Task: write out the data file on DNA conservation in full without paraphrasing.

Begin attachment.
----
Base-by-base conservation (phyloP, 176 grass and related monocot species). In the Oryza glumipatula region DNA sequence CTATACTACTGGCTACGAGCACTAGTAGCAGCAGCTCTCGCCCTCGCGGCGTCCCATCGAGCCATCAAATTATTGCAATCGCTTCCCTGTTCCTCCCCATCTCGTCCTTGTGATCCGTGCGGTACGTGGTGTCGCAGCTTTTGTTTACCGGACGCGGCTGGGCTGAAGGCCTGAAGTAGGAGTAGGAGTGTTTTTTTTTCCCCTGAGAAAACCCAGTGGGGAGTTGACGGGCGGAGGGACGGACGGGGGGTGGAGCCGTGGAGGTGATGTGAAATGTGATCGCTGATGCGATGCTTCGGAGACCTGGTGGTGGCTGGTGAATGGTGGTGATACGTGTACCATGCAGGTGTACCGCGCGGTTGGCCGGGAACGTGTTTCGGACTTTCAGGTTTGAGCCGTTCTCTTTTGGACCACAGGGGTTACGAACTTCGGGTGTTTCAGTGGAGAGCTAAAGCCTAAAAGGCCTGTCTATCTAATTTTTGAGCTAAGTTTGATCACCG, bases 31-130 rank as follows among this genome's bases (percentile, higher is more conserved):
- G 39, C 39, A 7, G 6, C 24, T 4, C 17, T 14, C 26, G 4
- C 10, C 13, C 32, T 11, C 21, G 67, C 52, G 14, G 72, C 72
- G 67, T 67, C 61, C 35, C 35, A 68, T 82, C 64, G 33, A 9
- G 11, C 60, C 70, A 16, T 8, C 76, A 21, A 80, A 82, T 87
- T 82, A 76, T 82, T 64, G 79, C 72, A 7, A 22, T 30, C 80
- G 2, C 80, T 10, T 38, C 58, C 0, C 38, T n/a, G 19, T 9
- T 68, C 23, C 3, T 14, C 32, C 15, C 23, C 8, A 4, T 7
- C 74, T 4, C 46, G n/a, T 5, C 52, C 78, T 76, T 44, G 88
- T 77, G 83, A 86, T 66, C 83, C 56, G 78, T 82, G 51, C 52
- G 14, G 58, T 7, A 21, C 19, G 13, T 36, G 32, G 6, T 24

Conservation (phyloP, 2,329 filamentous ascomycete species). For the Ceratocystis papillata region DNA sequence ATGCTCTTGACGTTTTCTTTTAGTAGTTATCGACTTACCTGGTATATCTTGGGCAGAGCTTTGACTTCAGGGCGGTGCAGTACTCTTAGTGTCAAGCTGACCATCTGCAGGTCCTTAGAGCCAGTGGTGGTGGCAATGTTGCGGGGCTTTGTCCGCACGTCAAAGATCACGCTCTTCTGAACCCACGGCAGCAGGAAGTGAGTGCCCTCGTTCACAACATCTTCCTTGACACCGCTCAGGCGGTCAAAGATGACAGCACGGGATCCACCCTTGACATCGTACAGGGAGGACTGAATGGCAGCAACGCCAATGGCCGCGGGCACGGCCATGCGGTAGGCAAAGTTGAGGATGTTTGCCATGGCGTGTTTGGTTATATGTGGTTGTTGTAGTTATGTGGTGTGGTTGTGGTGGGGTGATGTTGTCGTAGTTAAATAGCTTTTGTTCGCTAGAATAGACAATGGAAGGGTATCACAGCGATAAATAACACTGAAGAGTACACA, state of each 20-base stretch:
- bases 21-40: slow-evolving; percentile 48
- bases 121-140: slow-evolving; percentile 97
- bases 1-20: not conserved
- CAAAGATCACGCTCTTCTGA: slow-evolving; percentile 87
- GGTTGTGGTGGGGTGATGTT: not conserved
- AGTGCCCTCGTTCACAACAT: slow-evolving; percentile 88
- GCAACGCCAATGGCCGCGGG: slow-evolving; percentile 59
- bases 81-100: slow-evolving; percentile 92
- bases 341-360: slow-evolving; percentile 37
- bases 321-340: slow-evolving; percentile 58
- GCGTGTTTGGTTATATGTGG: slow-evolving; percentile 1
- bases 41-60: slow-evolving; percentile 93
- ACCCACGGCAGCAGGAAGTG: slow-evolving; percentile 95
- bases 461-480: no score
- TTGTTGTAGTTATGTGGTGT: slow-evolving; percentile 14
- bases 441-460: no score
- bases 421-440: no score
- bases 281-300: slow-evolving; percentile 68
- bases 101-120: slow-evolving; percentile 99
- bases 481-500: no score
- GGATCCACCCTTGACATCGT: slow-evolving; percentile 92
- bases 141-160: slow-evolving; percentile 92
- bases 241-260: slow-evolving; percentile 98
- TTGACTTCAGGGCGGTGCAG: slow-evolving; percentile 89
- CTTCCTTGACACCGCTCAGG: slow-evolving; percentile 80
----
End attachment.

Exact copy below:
Base-by-base conservation (phyloP, 176 grass and related monocot species). In the Oryza glumipatula region DNA sequence CTATACTACTGGCTACGAGCACTAGTAGCAGCAGCTCTCGCCCTCGCGGCGTCCCATCGAGCCATCAAATTATTGCAATCGCTTCCCTGTTCCTCCCCATCTCGTCCTTGTGATCCGTGCGGTACGTGGTGTCGCAGCTTTTGTTTACCGGACGCGGCTGGGCTGAAGGCCTGAAGTAGGAGTAGGAGTGTTTTTTTTTCCCCTGAGAAAACCCAGTGGGGAGTTGACGGGCGGAGGGACGGACGGGGGGTGGAGCCGTGGAGGTGATGTGAAATGTGATCGCTGATGCGATGCTTCGGAGACCTGGTGGTGGCTGGTGAATGGTGGTGATACGTGTACCATGCAGGTGTACCGCGCGGTTGGCCGGGAACGTGTTTCGGACTTTCAGGTTTGAGCCGTTCTCTTTTGGACCACAGGGGTTACGAACTTCGGGTGTTTCAGTGGAGAGCTAAAGCCTAAAAGGCCTGTCTATCTAATTTTTGAGCTAAGTTTGATCACCG, bases 31-130 rank as follows among this genome's bases (percentile, higher is more conserved):
- G 39, C 39, A 7, G 6, C 24, T 4, C 17, T 14, C 26, G 4
- C 10, C 13, C 32, T 11, C 21, G 67, C 52, G 14, G 72, C 72
- G 67, T 67, C 61, C 35, C 35, A 68, T 82, C 64, G 33, A 9
- G 11, C 60, C 70, A 16, T 8, C 76, A 21, A 80, A 82, T 87
- T 82, A 76, T 82, T 64, G 79, C 72, A 7, A 22, T 30, C 80
- G 2, C 80, T 10, T 38, C 58, C 0, C 38, T n/a, G 19, T 9
- T 68, C 23, C 3, T 14, C 32, C 15, C 23, C 8, A 4, T 7
- C 74, T 4, C 46, G n/a, T 5, C 52, C 78, T 76, T 44, G 88
- T 77, G 83, A 86, T 66, C 83, C 56, G 78, T 82, G 51, C 52
- G 14, G 58, T 7, A 21, C 19, G 13, T 36, G 32, G 6, T 24

Conservation (phyloP, 2,329 filamentous ascomycete species). For the Ceratocystis papillata region DNA sequence ATGCTCTTGACGTTTTCTTTTAGTAGTTATCGACTTACCTGGTATATCTTGGGCAGAGCTTTGACTTCAGGGCGGTGCAGTACTCTTAGTGTCAAGCTGACCATCTGCAGGTCCTTAGAGCCAGTGGTGGTGGCAATGTTGCGGGGCTTTGTCCGCACGTCAAAGATCACGCTCTTCTGAACCCACGGCAGCAGGAAGTGAGTGCCCTCGTTCACAACATCTTCCTTGACACCGCTCAGGCGGTCAAAGATGACAGCACGGGATCCACCCTTGACATCGTACAGGGAGGACTGAATGGCAGCAACGCCAATGGCCGCGGGCACGGCCATGCGGTAGGCAAAGTTGAGGATGTTTGCCATGGCGTGTTTGGTTATATGTGGTTGTTGTAGTTATGTGGTGTGGTTGTGGTGGGGTGATGTTGTCGTAGTTAAATAGCTTTTGTTCGCTAGAATAGACAATGGAAGGGTATCACAGCGATAAATAACACTGAAGAGTACACA, state of each 20-base stretch:
- bases 21-40: slow-evolving; percentile 48
- bases 121-140: slow-evolving; percentile 97
- bases 1-20: not conserved
- CAAAGATCACGCTCTTCTGA: slow-evolving; percentile 87
- GGTTGTGGTGGGGTGATGTT: not conserved
- AGTGCCCTCGTTCACAACAT: slow-evolving; percentile 88
- GCAACGCCAATGGCCGCGGG: slow-evolving; percentile 59
- bases 81-100: slow-evolving; percentile 92
- bases 341-360: slow-evolving; percentile 37
- bases 321-340: slow-evolving; percentile 58
- GCGTGTTTGGTTATATGTGG: slow-evolving; percentile 1
- bases 41-60: slow-evolving; percentile 93
- ACCCACGGCAGCAGGAAGTG: slow-evolving; percentile 95
- bases 461-480: no score
- TTGTTGTAGTTATGTGGTGT: slow-evolving; percentile 14
- bases 441-460: no score
- bases 421-440: no score
- bases 281-300: slow-evolving; percentile 68
- bases 101-120: slow-evolving; percentile 99
- bases 481-500: no score
- GGATCCACCCTTGACATCGT: slow-evolving; percentile 92
- bases 141-160: slow-evolving; percentile 92
- bases 241-260: slow-evolving; percentile 98
- TTGACTTCAGGGCGGTGCAG: slow-evolving; percentile 89
- CTTCCTTGACACCGCTCAGG: slow-evolving; percentile 80